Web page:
Intensive care: experiences of family & friends


Because critical illness is often a sudden, unexpected emergency, it can change the lives of both the patient and those they are close to in a matter of minutes. The everyday lives of family and close friends may come to an abrupt halt or be turned upside down as they live in the uncertainty of not knowing whether the patient will survive. The ICU, an unfamiliar, alien environment, often becomes the centre of peoples' lives as they wait desperately for any signs of change or progress.

In the early stages of care it is often not possible for doctors to give a precise idea of the patient's prognosis but this usually becomes clearer as time goes by and the progress of the patient can be assessed. 
Here people talk about the uncertainty they'd experienced when a relative, partner or close friend had been critically ill in intensive care.

For most people finding out that the patient's illness or injuries were life-threatening had been extremely shocking because they hadn't known whether the patient would survive or be permanently disabled, brain damaged or paralysed if they did. Waiting for information, updates or signs of improvement had been distressing, one woman described the experience as 'worse than a nuclear explosion' (see 'Emotional impact on relatives and friends in ICU'). Completely out of the blue, peoples' lives had been thrown into chaos and, at least in the early stages, no one had been able to answer their questions. They'd looked for assurances from doctors but, at that stage, even the doctors hadn't been able to reassure them.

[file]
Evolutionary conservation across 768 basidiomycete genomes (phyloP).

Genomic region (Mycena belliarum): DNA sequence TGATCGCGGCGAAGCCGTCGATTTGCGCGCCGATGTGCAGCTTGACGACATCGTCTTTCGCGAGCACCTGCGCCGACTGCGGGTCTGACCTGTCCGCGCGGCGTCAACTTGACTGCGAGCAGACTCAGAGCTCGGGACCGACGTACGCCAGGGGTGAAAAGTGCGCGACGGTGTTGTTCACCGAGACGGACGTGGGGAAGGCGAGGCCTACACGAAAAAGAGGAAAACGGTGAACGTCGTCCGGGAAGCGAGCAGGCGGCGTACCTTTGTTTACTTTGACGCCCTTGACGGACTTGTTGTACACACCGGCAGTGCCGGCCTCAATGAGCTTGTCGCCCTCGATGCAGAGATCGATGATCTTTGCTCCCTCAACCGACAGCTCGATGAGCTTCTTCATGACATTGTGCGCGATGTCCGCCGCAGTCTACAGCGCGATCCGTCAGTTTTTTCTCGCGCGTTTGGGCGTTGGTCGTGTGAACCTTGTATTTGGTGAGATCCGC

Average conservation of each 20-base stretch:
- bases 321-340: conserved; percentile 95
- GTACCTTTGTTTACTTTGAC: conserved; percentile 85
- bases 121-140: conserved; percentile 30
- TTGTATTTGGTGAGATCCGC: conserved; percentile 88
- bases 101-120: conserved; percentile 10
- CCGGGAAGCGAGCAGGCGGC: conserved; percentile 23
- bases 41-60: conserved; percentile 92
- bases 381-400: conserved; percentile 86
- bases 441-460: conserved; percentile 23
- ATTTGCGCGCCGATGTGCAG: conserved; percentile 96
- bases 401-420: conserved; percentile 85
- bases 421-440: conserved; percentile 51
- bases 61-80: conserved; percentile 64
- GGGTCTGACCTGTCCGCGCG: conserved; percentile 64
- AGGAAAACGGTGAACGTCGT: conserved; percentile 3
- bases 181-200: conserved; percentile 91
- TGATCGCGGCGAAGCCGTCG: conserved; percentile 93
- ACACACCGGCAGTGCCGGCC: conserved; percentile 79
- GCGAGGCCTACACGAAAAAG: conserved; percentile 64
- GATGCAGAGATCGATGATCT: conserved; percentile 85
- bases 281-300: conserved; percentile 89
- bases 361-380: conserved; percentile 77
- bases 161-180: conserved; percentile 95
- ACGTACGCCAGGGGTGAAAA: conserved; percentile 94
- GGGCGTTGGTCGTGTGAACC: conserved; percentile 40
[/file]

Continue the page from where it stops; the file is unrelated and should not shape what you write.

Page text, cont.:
Many people said they'd felt completely helpless during this difficult time and had lived from one day to the next, focusing only on the moment in hand. Normal daily concerns had paled into insignificance, and waiting for information about the patient's survival and quality of life after ICU had become all that mattered. 

Some people felt they'd been asked to give consent for vital surgery that might have helped the ill person survive. At the time of the interviews relatives couldn't give consent but could express that they didn't object (assent) to a procedure being performed, unless they'd had power of attorney. Treatment decisions have to be based on medical evidence and taken in the best interest of the patient. Some people said doctors had told them that, because the patient had been so ill and weak, even the life-saving surgery, their only hope, would be a huge risk during which the patient could die. Having to deal with the extreme stress of this situation had thrown many into turmoil. Waiting to find out whether the patient had survived surgery had been the most difficult part of some peoples' experience, a time that had often felt like days, whether the patient had emergency or planned surgery (see 'Planned admissions'). 

This man, whose wife had emergency surgery to remove a kidney, recalls her signing a form before the operation. 

This woman explained that, without surgery, her best friend would have died but, on three different occasions, her friend had actually been too weak to have the operation she'd so desperately needed.

One man, who'd worked in the health field, had asked doctors if his wife could take part in a clinical trial involving a new drug in the hope it might help her recover. Another said his critically ill wife had been given a new drug that had previously only been given to three other patients in that hospital. 

Some people said that, because the patient had brain or head injuries, it had been impossible for doctors to give them any definite information about the ill person's survival or mental health for quite some time.